Gaylord to layoff 1,700 as resort works to recover from flood

Wednesday, June 2, 2010 at 1:46pm
Staff reports

Gaylord Opryland announced today plans to layoff 1,743 employees while the Gaylord Opryland Resort and Grand Ole Opry can be repaired from unprecedented flooding May 2-3.

“We have made significant progress in our work to assess and repair the damage inflicted by the historic flooding,” said Colin V. Reed, chairman and chief executive officer of Gaylord Entertainment. “Our Nashville-area assets have been stabilized and we have a large group of contractors and experts working diligently alongside our management team to get us back to business as soon as possible.”

Based on damage assessments and the remediation/restoration plan underway, Gaylord plans to reopen The Wildhorse Saloon and General Jackson on June 5, Grand Ole Opry House on Oct. 1 and Gaylord Opryland on Nov. 15.

In a Wednesday statement, Reed said the company has been providing its Gaylord Opryland employees with full pay and benefits since May 3. However, because of the five-month timeline for reopening of the resort, the company will release 1,743 employees, effective June 12.

Gaylord said it would continue to make healthcare benefits available at the same cost to employees through September. Additionally, Gaylord will provide affected employees with two weeks of pay, plus payment for any unused vacation days.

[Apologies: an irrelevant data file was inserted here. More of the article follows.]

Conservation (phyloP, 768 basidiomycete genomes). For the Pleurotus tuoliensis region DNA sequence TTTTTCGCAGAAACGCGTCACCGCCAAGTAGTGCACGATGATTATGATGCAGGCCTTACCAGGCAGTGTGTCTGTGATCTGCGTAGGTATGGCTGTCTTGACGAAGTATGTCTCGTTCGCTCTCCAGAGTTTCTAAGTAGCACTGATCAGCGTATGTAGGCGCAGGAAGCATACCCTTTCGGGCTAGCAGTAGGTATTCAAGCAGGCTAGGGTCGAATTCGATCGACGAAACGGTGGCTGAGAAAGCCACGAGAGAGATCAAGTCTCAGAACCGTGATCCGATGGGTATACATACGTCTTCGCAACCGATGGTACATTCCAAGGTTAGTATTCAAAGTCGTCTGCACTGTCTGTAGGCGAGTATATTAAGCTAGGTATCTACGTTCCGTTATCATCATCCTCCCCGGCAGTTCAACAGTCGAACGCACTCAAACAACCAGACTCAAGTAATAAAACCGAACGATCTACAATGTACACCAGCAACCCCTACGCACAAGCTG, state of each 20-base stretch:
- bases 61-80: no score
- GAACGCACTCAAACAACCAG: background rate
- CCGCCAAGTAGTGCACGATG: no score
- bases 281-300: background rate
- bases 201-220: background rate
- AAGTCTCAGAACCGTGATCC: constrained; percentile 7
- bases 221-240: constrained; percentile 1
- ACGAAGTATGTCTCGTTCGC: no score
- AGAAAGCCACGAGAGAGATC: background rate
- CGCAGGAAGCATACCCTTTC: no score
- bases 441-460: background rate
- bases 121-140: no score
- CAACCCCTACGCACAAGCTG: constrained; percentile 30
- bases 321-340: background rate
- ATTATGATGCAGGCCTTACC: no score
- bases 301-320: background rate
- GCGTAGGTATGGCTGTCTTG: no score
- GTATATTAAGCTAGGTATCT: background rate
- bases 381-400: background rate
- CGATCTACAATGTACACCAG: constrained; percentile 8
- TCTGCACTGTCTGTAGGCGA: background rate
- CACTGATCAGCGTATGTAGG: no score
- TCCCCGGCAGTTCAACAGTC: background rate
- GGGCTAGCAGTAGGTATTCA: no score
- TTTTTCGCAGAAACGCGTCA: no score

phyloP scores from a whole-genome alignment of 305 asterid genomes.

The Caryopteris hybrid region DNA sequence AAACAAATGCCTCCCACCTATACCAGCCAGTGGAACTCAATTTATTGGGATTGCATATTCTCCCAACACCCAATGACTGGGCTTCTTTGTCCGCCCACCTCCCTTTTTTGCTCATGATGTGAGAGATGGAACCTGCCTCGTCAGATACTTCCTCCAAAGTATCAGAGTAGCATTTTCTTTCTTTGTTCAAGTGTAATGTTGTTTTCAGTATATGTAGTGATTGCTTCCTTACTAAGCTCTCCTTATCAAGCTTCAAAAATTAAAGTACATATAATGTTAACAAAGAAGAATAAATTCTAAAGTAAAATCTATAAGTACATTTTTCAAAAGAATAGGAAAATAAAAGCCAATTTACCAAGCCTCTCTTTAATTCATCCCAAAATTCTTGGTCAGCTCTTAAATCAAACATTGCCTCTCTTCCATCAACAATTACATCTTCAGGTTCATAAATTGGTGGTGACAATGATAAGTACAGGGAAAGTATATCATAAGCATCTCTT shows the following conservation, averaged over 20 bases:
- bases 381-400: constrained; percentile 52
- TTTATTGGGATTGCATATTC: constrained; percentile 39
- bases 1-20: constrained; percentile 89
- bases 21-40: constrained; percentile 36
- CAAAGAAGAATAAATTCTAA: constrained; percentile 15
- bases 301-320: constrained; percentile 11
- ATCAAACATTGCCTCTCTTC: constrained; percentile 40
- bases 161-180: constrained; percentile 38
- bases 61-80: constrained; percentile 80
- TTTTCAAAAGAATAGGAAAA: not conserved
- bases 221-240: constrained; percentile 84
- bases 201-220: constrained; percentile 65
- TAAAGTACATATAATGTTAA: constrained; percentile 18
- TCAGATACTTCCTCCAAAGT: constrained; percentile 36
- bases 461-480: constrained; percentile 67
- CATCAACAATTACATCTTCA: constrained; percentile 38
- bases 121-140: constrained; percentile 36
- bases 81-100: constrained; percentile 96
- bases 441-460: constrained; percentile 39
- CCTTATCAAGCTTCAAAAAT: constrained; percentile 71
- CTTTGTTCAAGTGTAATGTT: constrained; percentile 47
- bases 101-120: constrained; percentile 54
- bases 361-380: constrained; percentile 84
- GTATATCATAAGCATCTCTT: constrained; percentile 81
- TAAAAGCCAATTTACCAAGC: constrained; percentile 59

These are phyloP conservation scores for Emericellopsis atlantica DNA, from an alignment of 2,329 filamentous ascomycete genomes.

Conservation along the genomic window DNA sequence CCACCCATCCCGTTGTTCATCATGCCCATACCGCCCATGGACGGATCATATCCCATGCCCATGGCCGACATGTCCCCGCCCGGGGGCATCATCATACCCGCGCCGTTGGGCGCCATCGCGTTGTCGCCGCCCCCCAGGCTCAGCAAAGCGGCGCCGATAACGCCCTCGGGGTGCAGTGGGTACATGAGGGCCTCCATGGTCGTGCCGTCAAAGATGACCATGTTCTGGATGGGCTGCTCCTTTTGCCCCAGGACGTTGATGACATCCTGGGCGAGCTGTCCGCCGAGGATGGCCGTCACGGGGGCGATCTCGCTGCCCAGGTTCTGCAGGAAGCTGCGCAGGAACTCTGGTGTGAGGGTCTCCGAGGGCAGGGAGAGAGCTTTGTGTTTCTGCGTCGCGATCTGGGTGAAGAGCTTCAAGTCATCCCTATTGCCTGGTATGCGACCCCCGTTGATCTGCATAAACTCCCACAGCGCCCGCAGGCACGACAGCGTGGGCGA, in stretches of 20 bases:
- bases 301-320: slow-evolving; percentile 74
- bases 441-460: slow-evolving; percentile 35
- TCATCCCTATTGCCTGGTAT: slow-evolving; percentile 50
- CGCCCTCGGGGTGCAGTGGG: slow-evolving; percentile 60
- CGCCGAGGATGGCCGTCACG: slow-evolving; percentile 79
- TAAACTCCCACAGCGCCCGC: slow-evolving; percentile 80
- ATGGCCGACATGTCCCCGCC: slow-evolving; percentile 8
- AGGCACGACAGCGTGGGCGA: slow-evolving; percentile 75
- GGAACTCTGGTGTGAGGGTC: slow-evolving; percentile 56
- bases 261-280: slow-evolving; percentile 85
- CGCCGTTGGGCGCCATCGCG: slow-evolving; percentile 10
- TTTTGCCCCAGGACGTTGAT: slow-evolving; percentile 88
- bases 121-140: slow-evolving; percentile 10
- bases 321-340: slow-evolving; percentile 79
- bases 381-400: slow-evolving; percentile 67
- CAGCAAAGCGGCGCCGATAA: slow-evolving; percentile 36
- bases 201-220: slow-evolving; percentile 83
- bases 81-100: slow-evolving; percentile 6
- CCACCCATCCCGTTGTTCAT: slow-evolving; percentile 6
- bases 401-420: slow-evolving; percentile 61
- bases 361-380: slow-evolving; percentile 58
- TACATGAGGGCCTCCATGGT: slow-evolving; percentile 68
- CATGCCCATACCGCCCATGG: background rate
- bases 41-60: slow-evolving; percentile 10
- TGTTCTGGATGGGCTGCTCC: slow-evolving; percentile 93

In the meantime, Gaylord Opryland will continue to employ 919 employees throughout the restoration process. These employees are employed primarily in the areas of reservations, accounting, sales, IT, engineering, horticulture and security.

Reed said flood damage requires an “extraordinarily complicated repair process.”

“We have had to manually test every aspect of our mechanical, electrical, information technology, and power generating systems in order to understand what works, what needs to be repaired, and what needs to be replaced. There is an entire city of infrastructure which operates under the Gaylord Opryland campus, the majority of which was fully under water, and thus the assessment process has been extensive.”